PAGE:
Mujuni Ruhemba v Skanska Jensen Int (U) Ltd (Civil Suit No. 104 of 1999) [1999] UGHC 14 (28 September 1999)

CIVIL SUIT NO. 104 OF 1999

The plaintiff brought this suit to claim special and general damages for breach of contract. In his claim he pleads that in March 1998 an agreement was entered into between him and the defendant for the supply to the construction site at Mbarara of construction sand. A written contract was annexed to the plaint detailing the terms. He further claimed that he supplied sand to the value of Shs. 66,171,202/=) comprising sand and transport costs). Out of this total the plaintiff states that he was only paid shs. 47,411,072/ leaving a balance of Shs. 18,760,130/= outstanding for July, August and September 1998 as particularized in delivery notes.

According to the written agreement executed between the parties on 26/2/98 the plaintiff undertook to supply 2500 tonnes of natural sand. As delivery was to be measured in cubic metres and the cost of the material was to be Ug. Shs 3,200/= per M inclusive of VAT. Payments were to be effected periodically on presentation of detailed invoices. The defendant agreed to provide a vehicle for the transportation of the sand after which the plaintiff would use his own sourced vehicles up to the end of the contract. The supplier (plaintiff) when so using his own sourced transport vehicles would be entitled to claim shs. 8000 per M for the transport cost element. As it came to pass an interlocutory judgment was entered in default and the case set down for formal proof as the defendant sought to file a WSD out of time. The WSD was filed later by consent of both parties and interlocutory judgement set aside.

By agreement of both counsel the dispute was referred to a firm of auditors to establish the claims by each side. M/J J.W & Partners were accordingly appointed to carry out an audit to guide the parties and the court. Mr. Ochola of the audit firm then appeared and presented his report on oath. He stated that from his audit there was no dispute as to the quantity of sand delivered. The dispute he said arose out of claims for transport which rose to about Shs. 8 million. Mr. Ochola presented a written report and concluded that the contract had been validly carried out by the defendant who had paid all along on account. However the plaintiff claimed more than what had been agreed on for transport. The plaintiff arrested that the higher transport charges had been invoiced and signed for and pleaded a variation in the terms of the contract to accommodate this,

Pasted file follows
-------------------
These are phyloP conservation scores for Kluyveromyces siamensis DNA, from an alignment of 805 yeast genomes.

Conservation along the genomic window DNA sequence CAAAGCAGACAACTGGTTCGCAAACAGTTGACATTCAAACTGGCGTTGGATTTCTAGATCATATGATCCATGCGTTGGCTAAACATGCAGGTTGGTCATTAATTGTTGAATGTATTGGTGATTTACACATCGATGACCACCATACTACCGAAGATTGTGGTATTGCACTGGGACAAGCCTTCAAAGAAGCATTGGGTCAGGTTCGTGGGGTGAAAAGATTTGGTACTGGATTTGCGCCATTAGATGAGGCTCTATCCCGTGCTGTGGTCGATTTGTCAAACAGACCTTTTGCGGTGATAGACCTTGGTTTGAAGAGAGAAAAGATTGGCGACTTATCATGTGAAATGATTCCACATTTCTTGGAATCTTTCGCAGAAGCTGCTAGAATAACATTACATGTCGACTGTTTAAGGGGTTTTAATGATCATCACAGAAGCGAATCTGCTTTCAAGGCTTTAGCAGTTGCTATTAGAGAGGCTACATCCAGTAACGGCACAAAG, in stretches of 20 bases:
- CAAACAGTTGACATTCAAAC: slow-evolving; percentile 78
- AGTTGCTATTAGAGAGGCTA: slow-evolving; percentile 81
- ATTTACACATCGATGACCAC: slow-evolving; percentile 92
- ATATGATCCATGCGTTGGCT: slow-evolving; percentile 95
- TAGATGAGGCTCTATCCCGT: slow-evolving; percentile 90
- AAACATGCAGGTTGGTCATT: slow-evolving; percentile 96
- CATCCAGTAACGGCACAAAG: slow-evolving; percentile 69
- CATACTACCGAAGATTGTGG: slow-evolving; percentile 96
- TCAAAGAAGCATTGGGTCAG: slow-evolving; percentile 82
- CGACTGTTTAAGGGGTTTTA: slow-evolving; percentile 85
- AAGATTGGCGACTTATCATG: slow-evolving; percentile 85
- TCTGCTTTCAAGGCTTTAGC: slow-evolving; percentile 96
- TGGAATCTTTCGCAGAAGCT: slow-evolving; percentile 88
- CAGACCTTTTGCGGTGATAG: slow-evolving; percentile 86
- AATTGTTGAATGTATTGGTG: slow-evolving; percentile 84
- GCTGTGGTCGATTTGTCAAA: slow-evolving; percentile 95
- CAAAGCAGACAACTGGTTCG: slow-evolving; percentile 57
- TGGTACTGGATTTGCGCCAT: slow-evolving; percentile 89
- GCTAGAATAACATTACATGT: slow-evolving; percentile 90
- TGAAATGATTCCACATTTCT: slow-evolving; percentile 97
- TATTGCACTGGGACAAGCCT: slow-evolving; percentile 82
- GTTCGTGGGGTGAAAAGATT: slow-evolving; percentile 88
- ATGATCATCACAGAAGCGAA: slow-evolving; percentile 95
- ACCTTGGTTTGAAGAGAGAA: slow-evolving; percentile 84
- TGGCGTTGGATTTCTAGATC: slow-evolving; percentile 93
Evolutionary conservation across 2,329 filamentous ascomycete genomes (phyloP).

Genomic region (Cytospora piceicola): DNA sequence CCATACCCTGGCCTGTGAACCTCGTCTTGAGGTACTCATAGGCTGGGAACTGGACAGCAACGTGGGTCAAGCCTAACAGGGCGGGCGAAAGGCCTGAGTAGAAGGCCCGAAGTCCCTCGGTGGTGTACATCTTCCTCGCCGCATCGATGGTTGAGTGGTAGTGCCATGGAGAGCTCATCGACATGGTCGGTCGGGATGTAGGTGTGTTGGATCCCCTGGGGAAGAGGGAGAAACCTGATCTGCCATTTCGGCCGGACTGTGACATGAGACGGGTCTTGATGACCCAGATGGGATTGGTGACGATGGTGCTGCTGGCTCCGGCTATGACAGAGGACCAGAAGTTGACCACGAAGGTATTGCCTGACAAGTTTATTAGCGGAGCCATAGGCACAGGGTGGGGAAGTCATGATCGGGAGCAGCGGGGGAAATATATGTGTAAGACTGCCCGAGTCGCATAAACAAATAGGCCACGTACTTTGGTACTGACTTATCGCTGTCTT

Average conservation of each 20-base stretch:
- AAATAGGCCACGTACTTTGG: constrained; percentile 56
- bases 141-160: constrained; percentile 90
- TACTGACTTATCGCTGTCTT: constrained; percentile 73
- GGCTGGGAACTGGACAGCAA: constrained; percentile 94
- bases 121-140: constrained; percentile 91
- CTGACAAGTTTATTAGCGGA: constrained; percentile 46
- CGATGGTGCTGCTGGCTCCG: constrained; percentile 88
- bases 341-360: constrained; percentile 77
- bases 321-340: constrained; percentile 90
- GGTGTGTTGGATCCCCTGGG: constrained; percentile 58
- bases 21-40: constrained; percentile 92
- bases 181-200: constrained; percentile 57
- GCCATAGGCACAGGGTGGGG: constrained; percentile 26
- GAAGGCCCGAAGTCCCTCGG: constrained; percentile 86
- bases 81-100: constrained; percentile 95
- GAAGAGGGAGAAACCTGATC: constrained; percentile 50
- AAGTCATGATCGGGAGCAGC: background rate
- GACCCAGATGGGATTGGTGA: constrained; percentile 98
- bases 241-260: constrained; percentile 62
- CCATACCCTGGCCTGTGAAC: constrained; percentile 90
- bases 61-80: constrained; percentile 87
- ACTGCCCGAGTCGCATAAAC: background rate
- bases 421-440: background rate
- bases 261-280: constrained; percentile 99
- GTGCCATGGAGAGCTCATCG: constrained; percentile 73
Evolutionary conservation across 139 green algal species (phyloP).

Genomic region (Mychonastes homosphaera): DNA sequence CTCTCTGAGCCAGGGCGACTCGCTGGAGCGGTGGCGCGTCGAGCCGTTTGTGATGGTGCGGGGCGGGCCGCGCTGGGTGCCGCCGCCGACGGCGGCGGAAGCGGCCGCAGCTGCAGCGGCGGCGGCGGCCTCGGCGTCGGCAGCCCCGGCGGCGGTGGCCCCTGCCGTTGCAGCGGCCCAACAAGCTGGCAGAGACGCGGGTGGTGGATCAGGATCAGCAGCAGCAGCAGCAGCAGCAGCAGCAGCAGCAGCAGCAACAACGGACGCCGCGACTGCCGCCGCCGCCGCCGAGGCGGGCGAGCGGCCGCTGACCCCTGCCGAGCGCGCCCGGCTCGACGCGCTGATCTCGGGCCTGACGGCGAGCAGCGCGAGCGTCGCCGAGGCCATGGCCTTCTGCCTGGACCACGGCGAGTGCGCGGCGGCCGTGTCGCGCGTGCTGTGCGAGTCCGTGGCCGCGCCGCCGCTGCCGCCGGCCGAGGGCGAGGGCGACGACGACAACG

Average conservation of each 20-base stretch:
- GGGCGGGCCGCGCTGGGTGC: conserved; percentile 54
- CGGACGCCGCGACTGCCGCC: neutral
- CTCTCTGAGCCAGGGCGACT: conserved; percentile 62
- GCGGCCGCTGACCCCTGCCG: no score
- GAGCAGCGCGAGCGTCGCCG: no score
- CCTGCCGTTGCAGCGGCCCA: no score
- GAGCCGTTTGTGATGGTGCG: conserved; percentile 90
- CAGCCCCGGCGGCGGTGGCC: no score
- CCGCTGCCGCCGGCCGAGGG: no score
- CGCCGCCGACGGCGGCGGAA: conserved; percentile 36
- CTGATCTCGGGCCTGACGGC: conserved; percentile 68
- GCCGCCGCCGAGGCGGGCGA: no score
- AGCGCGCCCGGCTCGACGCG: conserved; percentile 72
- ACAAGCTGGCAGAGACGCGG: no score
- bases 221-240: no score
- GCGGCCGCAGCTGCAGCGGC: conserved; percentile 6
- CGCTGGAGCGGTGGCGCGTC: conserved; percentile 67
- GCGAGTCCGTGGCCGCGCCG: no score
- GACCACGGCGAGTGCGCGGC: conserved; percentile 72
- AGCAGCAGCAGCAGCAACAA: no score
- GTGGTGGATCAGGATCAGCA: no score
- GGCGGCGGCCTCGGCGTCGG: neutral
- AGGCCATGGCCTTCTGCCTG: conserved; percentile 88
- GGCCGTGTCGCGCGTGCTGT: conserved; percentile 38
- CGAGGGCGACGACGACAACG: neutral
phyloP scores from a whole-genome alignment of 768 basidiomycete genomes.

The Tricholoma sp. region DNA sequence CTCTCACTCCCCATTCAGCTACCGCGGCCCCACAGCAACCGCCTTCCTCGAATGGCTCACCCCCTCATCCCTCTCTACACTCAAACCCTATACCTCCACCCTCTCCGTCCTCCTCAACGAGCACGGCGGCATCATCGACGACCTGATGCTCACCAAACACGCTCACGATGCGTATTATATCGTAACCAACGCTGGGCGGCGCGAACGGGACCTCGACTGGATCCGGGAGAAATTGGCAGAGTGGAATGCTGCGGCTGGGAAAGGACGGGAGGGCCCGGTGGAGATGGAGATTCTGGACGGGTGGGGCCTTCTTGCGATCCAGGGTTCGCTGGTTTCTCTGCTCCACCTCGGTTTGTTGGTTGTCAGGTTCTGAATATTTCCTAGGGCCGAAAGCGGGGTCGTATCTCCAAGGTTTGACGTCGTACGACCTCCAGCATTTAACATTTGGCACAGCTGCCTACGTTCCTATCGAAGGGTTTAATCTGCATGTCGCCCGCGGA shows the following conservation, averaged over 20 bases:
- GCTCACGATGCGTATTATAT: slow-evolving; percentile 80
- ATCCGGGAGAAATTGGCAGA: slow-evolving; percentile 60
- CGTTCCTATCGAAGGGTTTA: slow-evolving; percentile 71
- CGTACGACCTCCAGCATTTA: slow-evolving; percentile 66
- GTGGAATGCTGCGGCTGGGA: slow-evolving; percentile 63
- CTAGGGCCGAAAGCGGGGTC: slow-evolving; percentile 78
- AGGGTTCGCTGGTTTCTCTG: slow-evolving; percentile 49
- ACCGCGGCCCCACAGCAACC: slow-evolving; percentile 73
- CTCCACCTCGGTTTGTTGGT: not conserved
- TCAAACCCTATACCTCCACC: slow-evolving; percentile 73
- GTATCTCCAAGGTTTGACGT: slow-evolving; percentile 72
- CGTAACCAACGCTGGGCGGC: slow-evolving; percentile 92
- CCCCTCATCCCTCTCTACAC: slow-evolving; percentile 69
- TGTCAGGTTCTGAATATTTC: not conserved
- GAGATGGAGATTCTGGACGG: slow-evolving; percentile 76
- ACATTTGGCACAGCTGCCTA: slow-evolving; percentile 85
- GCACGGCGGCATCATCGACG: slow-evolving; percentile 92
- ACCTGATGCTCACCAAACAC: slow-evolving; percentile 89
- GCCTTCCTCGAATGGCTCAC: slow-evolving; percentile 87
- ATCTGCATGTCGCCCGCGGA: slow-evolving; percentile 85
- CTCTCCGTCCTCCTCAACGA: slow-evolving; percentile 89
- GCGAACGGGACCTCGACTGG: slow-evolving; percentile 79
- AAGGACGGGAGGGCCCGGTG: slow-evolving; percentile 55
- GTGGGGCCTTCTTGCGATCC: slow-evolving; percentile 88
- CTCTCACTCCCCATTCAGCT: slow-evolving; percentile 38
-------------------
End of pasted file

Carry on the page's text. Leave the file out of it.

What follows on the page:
In the address to court by both counsel the following were agreed facts.

1. There was a contract between the parties for the supply of sand.

2. Annexture A to the plaint the contract agreement for the supply of sand was admitted by the defendant.

3. All the annexed invoices were admitted except for the transport cost element.

Consequently only two issues were set out for settlement namely whether the disputed transport cost element as invoiced was accepted by the defendant and whether the defendant was liable to pay for it. Secondly whether there had been a variation in the terms of the contract in particular whether transport costs were agreed upon as revised and accepted by the parties and if so whether the defendant was bound thereby to pay the plaintiff.